Trevion Henderson recalls discussions about making engineering more inclusive dating back to his own high school days. But despite efforts to welcome more people into the field, issues of race, class, and gender inequalities remain prevalent in engineering. Now an assistant professor in the Department of Mechanical Engineering at Tufts University with a secondary appointment in the Department of Education, as well as a member of the steering committee for the Institute for Research on Learning and Instruction (IRLI), Henderson notes that these problems remain “quiet but ever-present.” His work examines and challenges pedagogies in engineering education to bring these concerns out into the open. In doing so, he hopes to reshape conceptions of engineering in ways that are more reflective of a diverse range of knowledge sources and lived experiences.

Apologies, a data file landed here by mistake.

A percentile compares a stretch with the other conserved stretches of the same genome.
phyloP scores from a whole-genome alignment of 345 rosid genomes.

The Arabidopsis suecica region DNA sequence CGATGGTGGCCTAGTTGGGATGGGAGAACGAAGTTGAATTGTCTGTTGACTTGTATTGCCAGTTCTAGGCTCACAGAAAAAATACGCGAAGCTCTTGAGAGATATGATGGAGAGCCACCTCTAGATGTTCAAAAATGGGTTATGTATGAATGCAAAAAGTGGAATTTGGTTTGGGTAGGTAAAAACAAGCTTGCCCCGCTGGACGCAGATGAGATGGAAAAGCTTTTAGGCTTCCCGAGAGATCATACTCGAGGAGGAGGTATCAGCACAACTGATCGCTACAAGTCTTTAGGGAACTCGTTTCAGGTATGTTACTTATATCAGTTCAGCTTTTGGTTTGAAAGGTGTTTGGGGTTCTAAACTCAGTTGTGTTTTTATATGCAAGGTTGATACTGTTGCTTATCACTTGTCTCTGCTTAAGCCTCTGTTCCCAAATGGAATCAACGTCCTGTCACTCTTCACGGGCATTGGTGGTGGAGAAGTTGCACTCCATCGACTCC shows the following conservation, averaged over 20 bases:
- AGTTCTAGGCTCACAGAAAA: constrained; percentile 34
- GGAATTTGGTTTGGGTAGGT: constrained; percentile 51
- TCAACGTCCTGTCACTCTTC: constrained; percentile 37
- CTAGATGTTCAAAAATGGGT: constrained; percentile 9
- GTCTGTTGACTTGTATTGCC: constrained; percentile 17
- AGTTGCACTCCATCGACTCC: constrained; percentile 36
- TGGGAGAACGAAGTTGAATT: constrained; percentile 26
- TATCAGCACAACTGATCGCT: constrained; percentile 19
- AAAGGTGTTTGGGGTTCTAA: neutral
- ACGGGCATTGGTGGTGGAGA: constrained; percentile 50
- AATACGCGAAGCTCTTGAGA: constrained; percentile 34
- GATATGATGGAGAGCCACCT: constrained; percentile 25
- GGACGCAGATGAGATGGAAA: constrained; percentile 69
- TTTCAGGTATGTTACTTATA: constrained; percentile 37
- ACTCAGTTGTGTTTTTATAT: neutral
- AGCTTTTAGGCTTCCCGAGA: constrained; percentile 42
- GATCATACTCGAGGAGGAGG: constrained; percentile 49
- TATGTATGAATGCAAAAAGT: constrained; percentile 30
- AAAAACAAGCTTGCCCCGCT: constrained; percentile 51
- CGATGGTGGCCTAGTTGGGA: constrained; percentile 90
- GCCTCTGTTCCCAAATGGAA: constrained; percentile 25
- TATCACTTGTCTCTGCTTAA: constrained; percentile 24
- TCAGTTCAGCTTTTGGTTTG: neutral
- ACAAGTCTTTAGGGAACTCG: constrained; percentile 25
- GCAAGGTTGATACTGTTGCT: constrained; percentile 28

A newly-minted PhD from the University of Michigan, Henderson joined Tufts School of Engineering in 2021. He earned both his MA in Higher Education and Student Affairs and his BS in Computer Science Engineering from The Ohio State University. “What I learned very quickly was that I wasn’t actually interested in the textbook problems students solve; I was interested in the types of problems that have multiple solutions, each of which has benefits and drawbacks,” says Henderson. His desire to dig deeper into the motivations behind group dynamics and engineering decision-making led him to pursue classroom-based research for his doctoral thesis. As a professor, his research interests have also influenced his current research and his teaching style.